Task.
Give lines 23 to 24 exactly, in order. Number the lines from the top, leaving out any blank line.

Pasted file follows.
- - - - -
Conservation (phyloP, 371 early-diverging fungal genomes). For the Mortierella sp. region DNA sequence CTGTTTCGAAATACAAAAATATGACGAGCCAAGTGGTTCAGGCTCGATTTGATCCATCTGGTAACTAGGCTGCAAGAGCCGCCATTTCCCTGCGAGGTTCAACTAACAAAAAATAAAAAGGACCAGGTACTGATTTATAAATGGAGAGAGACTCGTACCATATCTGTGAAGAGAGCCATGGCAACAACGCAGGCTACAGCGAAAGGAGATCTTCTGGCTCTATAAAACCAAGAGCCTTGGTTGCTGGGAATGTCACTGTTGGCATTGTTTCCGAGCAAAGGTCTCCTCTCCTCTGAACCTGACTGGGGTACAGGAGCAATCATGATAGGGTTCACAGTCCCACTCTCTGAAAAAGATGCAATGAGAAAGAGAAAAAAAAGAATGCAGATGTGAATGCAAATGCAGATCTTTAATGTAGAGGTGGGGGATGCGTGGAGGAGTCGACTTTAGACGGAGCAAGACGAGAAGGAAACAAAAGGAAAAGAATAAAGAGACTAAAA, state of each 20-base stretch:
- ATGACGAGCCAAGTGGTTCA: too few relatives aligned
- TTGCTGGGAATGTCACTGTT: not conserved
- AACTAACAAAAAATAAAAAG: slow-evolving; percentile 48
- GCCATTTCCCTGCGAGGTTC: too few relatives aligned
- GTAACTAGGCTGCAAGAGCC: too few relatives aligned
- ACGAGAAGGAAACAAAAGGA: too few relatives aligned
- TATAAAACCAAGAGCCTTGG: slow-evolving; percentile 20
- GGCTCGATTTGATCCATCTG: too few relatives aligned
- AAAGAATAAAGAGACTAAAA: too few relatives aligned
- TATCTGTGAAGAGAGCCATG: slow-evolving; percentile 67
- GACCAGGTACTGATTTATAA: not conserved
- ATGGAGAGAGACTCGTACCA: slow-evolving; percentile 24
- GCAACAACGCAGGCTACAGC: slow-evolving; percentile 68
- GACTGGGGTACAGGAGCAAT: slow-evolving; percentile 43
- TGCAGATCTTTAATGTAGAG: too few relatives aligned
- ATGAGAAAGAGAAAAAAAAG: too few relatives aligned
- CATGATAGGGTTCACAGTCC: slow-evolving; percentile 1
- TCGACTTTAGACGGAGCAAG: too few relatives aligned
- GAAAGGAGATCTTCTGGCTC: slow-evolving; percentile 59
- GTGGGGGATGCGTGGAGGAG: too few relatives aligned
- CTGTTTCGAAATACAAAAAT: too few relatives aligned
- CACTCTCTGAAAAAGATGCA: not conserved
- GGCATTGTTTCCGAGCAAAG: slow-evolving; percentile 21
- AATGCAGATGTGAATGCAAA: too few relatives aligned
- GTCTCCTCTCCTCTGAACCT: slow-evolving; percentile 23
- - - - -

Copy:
- CACTCTCTGAAAAAGATGCA: not conserved
- GGCATTGTTTCCGAGCAAAG: slow-evolving; percentile 21